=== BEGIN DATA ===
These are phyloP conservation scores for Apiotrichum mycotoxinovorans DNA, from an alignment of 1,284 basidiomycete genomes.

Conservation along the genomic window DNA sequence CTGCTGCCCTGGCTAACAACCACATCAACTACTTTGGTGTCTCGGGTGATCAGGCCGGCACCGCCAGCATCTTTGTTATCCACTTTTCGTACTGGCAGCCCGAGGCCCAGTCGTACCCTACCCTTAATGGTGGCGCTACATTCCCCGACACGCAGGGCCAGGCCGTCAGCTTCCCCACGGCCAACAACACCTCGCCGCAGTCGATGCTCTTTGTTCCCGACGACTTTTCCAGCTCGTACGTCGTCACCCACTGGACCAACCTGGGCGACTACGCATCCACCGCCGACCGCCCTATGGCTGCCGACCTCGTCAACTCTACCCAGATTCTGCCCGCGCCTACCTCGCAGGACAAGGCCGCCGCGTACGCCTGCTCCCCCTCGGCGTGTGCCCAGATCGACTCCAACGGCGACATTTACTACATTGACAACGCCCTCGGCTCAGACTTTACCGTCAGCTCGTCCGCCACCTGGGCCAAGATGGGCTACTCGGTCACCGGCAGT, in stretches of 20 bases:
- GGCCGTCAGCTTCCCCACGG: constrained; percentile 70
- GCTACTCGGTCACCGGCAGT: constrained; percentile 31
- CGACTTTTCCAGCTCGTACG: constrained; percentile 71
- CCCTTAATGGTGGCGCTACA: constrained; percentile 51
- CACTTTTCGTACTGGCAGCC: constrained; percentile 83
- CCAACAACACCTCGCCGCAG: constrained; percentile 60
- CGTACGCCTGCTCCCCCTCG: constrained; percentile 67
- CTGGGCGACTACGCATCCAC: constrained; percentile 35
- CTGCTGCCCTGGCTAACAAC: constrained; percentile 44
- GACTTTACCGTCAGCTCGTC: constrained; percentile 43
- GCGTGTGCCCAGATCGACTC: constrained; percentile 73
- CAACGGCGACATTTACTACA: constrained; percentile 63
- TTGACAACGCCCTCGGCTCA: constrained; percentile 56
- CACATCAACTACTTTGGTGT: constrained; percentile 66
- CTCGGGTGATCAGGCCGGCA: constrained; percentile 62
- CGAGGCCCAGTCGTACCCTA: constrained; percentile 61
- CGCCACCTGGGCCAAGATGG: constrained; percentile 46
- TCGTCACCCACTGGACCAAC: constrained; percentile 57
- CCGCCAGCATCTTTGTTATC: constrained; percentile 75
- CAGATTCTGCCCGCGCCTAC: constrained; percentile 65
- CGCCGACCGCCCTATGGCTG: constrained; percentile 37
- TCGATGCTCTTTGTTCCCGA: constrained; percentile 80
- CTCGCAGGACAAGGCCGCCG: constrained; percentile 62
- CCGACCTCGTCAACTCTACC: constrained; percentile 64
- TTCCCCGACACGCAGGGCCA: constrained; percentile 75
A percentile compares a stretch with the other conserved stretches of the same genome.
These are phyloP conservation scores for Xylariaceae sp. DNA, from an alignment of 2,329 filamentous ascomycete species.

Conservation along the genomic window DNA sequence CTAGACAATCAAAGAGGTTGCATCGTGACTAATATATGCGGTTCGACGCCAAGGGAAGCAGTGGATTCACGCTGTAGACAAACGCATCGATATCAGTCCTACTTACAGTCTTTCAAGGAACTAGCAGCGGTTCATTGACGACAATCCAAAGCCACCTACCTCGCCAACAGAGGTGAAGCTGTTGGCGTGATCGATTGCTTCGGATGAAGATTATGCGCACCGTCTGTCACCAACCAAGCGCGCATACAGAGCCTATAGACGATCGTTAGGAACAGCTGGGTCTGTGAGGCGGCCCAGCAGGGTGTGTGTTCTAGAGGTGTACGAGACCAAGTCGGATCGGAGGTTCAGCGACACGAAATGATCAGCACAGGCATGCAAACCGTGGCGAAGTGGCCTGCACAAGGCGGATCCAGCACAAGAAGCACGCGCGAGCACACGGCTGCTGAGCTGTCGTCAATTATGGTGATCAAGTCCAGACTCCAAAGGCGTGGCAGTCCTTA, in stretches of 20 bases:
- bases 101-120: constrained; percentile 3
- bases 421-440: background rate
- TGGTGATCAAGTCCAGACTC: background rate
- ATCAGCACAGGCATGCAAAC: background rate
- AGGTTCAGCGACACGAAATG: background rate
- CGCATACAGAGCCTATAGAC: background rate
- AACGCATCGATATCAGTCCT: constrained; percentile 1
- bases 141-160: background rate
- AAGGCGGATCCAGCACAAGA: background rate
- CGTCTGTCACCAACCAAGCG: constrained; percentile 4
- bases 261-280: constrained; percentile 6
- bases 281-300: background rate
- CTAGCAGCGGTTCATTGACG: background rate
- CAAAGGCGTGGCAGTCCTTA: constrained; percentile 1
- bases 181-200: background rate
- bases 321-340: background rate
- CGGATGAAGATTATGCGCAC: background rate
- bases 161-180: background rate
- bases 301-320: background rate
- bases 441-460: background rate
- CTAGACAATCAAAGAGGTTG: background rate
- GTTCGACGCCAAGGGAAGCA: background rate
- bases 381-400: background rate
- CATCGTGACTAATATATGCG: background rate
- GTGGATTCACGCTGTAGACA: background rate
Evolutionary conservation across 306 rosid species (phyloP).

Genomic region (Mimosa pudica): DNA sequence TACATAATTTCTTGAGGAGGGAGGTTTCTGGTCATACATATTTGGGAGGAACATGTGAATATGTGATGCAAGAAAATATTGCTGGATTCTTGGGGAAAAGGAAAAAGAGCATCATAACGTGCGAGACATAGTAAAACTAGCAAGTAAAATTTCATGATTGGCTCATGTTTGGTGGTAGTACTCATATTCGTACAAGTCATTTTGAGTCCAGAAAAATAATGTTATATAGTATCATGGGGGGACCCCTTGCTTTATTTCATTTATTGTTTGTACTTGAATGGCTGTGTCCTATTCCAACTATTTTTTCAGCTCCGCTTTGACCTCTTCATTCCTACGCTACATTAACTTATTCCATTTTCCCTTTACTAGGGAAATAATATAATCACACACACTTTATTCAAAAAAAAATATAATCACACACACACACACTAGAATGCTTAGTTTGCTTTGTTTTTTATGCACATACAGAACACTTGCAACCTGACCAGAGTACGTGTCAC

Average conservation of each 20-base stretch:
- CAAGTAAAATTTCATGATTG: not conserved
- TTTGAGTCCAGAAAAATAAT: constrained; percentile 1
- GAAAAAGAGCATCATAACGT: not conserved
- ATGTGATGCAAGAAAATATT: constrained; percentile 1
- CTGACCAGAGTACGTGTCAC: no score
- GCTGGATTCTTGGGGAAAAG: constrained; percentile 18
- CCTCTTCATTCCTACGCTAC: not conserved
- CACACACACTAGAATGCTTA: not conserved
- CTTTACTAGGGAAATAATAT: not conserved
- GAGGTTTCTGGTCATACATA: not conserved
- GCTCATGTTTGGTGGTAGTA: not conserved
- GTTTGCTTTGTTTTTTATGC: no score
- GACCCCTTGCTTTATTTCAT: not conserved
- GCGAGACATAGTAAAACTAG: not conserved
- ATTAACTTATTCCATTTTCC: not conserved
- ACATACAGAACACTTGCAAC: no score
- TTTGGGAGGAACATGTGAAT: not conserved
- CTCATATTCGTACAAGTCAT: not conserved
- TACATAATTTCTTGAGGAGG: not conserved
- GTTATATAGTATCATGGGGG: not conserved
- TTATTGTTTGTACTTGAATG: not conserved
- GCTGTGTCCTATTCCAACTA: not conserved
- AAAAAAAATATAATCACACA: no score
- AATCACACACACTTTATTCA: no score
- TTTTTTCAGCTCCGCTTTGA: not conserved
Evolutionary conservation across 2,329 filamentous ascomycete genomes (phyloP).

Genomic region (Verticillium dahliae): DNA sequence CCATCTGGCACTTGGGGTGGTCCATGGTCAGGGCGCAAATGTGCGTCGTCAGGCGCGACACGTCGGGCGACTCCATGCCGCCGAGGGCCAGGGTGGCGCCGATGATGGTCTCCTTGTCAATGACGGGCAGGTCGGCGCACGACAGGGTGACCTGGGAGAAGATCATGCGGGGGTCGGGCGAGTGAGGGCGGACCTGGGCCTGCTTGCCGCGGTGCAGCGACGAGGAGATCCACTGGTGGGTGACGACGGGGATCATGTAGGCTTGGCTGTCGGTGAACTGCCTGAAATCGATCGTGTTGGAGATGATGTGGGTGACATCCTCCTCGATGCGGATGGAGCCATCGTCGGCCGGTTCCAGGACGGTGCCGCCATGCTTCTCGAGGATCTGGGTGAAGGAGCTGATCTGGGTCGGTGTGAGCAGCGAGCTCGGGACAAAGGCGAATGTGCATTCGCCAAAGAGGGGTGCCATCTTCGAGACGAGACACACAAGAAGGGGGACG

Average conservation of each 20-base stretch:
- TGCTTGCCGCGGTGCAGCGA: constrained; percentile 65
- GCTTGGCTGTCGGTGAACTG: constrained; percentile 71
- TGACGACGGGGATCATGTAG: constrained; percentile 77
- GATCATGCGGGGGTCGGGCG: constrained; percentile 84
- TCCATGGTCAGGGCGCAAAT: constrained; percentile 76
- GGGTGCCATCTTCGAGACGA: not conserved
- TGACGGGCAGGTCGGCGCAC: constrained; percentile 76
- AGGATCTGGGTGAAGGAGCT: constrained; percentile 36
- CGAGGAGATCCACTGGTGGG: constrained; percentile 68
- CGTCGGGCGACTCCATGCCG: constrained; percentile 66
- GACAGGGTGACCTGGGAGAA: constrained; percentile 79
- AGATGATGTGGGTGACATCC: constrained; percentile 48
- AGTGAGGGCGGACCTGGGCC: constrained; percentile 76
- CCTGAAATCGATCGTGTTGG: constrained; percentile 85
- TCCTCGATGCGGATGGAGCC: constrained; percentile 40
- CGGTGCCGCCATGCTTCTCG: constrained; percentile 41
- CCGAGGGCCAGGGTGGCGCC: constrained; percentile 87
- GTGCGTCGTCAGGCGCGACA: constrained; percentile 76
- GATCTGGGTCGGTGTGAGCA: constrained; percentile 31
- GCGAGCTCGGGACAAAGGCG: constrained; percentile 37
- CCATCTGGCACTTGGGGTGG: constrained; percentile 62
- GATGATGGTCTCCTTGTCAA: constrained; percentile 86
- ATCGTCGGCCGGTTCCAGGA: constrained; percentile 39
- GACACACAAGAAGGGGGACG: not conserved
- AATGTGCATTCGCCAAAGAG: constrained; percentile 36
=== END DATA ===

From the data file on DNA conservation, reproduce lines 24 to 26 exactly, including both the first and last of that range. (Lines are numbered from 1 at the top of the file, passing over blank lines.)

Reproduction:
- TCGATGCTCTTTGTTCCCGA: constrained; percentile 80
- CTCGCAGGACAAGGCCGCCG: constrained; percentile 62
- CCGACCTCGTCAACTCTACC: constrained; percentile 64